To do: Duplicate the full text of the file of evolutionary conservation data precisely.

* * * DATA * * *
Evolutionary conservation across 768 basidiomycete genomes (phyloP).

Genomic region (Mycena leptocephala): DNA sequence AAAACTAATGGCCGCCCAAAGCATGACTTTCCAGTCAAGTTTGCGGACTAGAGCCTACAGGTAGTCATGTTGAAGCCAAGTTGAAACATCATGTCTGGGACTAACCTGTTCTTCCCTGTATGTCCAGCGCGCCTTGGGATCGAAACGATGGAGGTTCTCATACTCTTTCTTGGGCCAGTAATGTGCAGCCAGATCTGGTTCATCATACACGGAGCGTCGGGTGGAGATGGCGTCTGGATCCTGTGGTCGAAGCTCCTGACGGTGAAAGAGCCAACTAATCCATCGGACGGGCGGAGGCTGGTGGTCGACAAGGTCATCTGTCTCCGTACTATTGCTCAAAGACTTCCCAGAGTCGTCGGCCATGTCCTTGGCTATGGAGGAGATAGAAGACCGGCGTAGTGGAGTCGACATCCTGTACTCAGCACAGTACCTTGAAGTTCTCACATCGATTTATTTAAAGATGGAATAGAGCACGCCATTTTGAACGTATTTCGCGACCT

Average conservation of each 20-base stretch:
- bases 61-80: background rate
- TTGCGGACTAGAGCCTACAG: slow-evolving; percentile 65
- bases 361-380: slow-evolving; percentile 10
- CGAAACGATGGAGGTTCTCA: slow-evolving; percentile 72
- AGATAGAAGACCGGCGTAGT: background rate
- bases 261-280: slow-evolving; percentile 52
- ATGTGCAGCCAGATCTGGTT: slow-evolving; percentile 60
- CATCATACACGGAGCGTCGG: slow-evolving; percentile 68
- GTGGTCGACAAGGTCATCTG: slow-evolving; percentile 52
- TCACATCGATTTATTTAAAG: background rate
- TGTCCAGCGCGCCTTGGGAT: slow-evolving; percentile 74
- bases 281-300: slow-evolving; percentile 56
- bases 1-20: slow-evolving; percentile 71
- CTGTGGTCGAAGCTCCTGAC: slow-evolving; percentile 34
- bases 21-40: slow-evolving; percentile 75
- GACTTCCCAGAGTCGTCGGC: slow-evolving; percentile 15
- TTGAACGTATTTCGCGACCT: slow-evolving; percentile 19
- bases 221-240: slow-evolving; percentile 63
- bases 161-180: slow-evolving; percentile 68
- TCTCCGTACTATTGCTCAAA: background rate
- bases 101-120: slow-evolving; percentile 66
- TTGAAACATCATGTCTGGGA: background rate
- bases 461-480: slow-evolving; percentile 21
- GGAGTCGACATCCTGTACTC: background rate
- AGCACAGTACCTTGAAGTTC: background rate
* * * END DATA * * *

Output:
Evolutionary conservation across 768 basidiomycete genomes (phyloP).

Genomic region (Mycena leptocephala): DNA sequence AAAACTAATGGCCGCCCAAAGCATGACTTTCCAGTCAAGTTTGCGGACTAGAGCCTACAGGTAGTCATGTTGAAGCCAAGTTGAAACATCATGTCTGGGACTAACCTGTTCTTCCCTGTATGTCCAGCGCGCCTTGGGATCGAAACGATGGAGGTTCTCATACTCTTTCTTGGGCCAGTAATGTGCAGCCAGATCTGGTTCATCATACACGGAGCGTCGGGTGGAGATGGCGTCTGGATCCTGTGGTCGAAGCTCCTGACGGTGAAAGAGCCAACTAATCCATCGGACGGGCGGAGGCTGGTGGTCGACAAGGTCATCTGTCTCCGTACTATTGCTCAAAGACTTCCCAGAGTCGTCGGCCATGTCCTTGGCTATGGAGGAGATAGAAGACCGGCGTAGTGGAGTCGACATCCTGTACTCAGCACAGTACCTTGAAGTTCTCACATCGATTTATTTAAAGATGGAATAGAGCACGCCATTTTGAACGTATTTCGCGACCT

Average conservation of each 20-base stretch:
- bases 61-80: background rate
- TTGCGGACTAGAGCCTACAG: slow-evolving; percentile 65
- bases 361-380: slow-evolving; percentile 10
- CGAAACGATGGAGGTTCTCA: slow-evolving; percentile 72
- AGATAGAAGACCGGCGTAGT: background rate
- bases 261-280: slow-evolving; percentile 52
- ATGTGCAGCCAGATCTGGTT: slow-evolving; percentile 60
- CATCATACACGGAGCGTCGG: slow-evolving; percentile 68
- GTGGTCGACAAGGTCATCTG: slow-evolving; percentile 52
- TCACATCGATTTATTTAAAG: background rate
- TGTCCAGCGCGCCTTGGGAT: slow-evolving; percentile 74
- bases 281-300: slow-evolving; percentile 56
- bases 1-20: slow-evolving; percentile 71
- CTGTGGTCGAAGCTCCTGAC: slow-evolving; percentile 34
- bases 21-40: slow-evolving; percentile 75
- GACTTCCCAGAGTCGTCGGC: slow-evolving; percentile 15
- TTGAACGTATTTCGCGACCT: slow-evolving; percentile 19
- bases 221-240: slow-evolving; percentile 63
- bases 161-180: slow-evolving; percentile 68
- TCTCCGTACTATTGCTCAAA: background rate
- bases 101-120: slow-evolving; percentile 66
- TTGAAACATCATGTCTGGGA: background rate
- bases 461-480: slow-evolving; percentile 21
- GGAGTCGACATCCTGTACTC: background rate
- AGCACAGTACCTTGAAGTTC: background rate